Cheney's special GOP role

September 03, 2004|By Jules Witcover

NEW YORK - Seldom if ever has a vice president been afforded the convention spotlight that Dick Cheney enjoyed here the other night in his dual role as the Republican Party's chief exponent of its conservative values and Democrat-basher.

His appearance as cleanup hitter provided an ideological counter to the convention's earlier pointed effort, employing speakers such as John McCain, Rudolph Giuliani and Arnold Schwarzenegger to show a more middle-road face to undecided voters.

The convention prominence given to Mr. Cheney was one not assigned to earlier Republican running mates, going back even to Richard Nixon in 1952. It was a recognition of how this loyal foot soldier in the party's ranks has risen to be regarded as guardian of its neoconservative soul.

The vice presidency itself in the Bush administration has been elevated to the point that Mr. Cheney is regarded as the president's most influential policy adviser and is revered on the GOP right as its strongest, if well-modulated, voice.

A vice president's prime campaign task traditionally has been to go forcefully on the attack against the opposition, but more often on the campaign stump in byways not considered politically important enough to warrant a presidential nominee visit. Here in New York, Mr. Cheney handled the job front and center before a nationwide television audience.

Mr. Cheney delivered an indictment of Democratic nominee John Kerry that in his wooden and unemotional speaking style seemed somehow to lend more gravity to his charges of inconsistency and confusion. Never shouting, he used ridicule instead of bombast.

"On Iraq," he said in a rare convention reference to Mr. Bush's Achilles heel, "Senator Kerry has disagreed with many of his fellow Democrats, but Senator Kerry's liveliest disagreement is with himself. Senator Kerry says he sees two Americas. It makes the whole thing mutual. America sees two John Kerrys." Actually, the "two Americas" is Kerry running mate John Edwards' line.

By design or otherwise, Mr. Cheney's speech came after, and was in conspicuous contrast to, a savage assault against Mr. Kerry by Democratic Sen. Zell Miller of Georgia, whose support of Mr. Bush earned him the unusual role as keynoter at a Republican convention. He pointedly linked Mr. Kerry with his Massachusetts colleague, Sen. Edward M. Kennedy, as birds of a feather, a putdown from a fellow Democrat guaranteed as none other to trigger GOP guffaws.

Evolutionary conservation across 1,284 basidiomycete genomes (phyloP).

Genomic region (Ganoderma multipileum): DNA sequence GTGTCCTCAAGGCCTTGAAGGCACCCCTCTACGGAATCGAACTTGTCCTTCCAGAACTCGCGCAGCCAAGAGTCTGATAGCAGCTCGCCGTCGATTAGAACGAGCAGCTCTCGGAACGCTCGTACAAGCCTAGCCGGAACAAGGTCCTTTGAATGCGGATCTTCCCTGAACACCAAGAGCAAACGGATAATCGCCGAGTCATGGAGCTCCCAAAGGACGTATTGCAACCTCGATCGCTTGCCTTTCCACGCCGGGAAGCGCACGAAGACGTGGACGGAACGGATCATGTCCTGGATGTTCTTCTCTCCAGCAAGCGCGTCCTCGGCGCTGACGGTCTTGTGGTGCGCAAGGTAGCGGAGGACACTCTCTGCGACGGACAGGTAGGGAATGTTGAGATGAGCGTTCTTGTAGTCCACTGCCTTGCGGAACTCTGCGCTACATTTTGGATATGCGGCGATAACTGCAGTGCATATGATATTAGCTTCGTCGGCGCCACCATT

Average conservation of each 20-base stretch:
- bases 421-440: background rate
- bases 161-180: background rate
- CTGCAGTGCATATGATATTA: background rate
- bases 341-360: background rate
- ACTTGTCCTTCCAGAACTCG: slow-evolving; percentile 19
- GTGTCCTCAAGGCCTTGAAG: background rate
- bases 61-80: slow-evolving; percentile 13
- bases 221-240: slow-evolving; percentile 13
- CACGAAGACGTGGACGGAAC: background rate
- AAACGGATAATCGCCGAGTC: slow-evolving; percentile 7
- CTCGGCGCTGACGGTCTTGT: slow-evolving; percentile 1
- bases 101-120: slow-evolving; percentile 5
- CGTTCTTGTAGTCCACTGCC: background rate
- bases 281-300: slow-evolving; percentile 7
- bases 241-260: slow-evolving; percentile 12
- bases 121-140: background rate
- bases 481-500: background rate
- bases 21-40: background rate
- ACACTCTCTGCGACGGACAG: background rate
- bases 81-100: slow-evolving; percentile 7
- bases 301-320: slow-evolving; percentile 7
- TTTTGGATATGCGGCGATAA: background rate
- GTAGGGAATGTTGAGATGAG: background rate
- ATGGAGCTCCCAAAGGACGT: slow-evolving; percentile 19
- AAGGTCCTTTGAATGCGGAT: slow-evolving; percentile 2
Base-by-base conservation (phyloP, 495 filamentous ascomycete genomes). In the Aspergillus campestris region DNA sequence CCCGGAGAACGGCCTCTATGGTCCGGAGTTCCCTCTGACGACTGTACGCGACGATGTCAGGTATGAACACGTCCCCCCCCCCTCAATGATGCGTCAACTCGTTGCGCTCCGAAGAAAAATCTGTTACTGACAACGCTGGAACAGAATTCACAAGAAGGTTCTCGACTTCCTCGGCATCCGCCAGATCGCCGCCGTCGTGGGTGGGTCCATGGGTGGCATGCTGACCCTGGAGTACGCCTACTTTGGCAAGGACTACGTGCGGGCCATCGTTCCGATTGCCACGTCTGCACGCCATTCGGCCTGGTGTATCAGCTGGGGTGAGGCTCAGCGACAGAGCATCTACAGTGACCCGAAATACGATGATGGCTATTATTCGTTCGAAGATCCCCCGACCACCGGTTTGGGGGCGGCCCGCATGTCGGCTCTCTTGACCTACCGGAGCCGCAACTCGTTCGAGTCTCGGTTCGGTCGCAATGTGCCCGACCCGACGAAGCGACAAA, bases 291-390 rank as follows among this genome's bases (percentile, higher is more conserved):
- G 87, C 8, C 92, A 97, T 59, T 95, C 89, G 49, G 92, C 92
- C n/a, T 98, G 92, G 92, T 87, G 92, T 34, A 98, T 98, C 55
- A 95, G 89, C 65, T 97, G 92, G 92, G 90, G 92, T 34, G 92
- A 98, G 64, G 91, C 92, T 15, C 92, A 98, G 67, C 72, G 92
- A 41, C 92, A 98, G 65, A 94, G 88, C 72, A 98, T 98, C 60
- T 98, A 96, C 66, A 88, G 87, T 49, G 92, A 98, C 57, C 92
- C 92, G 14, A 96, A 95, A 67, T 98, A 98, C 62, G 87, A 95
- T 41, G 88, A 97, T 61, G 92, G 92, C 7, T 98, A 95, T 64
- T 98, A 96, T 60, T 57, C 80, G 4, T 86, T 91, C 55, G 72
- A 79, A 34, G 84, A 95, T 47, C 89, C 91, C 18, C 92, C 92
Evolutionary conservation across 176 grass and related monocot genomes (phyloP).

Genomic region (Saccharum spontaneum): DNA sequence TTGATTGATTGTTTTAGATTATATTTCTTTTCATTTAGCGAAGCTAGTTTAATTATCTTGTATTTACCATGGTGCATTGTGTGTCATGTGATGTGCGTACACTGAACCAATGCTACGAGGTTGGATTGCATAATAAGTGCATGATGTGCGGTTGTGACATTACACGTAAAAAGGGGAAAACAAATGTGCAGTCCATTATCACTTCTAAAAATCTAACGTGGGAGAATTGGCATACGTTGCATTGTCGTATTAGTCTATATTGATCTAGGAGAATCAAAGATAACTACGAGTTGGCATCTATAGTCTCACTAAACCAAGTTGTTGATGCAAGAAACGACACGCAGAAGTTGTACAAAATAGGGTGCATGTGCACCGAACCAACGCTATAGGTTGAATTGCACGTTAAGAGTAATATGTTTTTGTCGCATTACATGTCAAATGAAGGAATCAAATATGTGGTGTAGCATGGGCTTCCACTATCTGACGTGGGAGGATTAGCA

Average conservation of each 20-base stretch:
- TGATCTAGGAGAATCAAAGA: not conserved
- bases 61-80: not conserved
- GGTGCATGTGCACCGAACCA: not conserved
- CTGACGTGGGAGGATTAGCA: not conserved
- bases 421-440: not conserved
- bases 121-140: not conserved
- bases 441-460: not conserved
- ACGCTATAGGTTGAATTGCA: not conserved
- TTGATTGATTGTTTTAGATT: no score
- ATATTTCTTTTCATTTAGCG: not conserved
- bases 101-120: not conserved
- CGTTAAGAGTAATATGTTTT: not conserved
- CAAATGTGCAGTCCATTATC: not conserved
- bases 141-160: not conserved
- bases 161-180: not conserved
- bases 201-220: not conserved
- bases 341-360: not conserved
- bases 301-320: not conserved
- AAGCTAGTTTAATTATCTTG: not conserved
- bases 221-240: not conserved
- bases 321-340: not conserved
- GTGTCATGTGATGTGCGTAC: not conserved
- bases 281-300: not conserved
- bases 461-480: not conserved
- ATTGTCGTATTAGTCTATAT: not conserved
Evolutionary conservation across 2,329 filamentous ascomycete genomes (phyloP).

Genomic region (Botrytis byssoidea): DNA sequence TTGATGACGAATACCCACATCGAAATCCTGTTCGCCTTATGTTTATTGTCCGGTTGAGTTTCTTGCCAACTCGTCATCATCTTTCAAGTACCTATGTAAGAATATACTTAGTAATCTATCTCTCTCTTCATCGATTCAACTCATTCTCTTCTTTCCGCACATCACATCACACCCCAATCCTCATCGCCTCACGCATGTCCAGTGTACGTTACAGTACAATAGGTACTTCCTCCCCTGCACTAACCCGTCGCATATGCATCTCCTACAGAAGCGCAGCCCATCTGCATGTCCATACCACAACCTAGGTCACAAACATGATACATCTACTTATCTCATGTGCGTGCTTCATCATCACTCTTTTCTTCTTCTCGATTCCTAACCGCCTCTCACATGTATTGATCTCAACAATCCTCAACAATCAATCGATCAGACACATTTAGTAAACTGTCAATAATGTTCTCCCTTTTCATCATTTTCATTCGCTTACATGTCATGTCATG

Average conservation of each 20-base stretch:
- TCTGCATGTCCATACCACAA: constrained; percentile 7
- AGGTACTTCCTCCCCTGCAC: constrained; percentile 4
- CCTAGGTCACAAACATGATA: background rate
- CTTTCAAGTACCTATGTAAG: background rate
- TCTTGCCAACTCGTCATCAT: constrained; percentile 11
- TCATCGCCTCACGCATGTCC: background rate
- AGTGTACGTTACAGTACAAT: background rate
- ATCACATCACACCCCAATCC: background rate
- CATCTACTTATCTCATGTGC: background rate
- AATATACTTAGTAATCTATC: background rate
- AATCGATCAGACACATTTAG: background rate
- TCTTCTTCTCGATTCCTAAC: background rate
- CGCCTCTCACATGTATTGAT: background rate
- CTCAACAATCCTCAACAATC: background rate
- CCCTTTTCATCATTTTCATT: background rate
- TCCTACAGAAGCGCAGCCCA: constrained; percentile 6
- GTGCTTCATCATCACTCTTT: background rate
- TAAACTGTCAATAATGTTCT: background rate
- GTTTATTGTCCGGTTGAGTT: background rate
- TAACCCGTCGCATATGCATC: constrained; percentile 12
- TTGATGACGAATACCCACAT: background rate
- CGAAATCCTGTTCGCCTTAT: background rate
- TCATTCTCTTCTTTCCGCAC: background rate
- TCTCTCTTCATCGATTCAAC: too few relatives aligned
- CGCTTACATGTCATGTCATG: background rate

One Miller charge, that "our nation is being torn apart and made weaker because of a Democrat's manic obsession to bring down our commander in chief," led John H. Sununu, former Reagan White House chief of staff - no stranger to bitter partisanship - to ask in the press section: "What did John Kerry do to Zell Miller?"

Mr. Cheney, by disposition, style and political history, has never been much of a slashing campaigner. The word charisma, liberally attached to Mr. Edwards, has no application to him. Yet one Republican seated several rows above him in the hall held a sign throughout the convention proclaiming: "Cheney rocks!"

Democrats may see Mr. Cheney as the embodiment of the controversial doctrine of pre-emptive war and thus a vulnerable target. But to the GOP right wing, he has become an icon.

For that reason, he will see heavy duty on the stump from now until Election Day, especially in conservative areas. And not just in the byways, because among the party faithful he is solidity personified on the issues most important to them.

One recent exception, his accommodation to his daughter's sexual orientation by saying gay marriage should be left to the states rather than banned through a constitutional amendment, as Mr. Bush favors, went unmentioned in his speech. You're not likely to hear much more about it, either, as Mr. Cheney continues the job of soothing conservatives on most other issues even as he bashes, in his fashion, the man from liberal Massachusetts.

Jules Witcover generally writes from The Sun's Washington bureau. His column appears Mondays, Wednesdays and Fridays.

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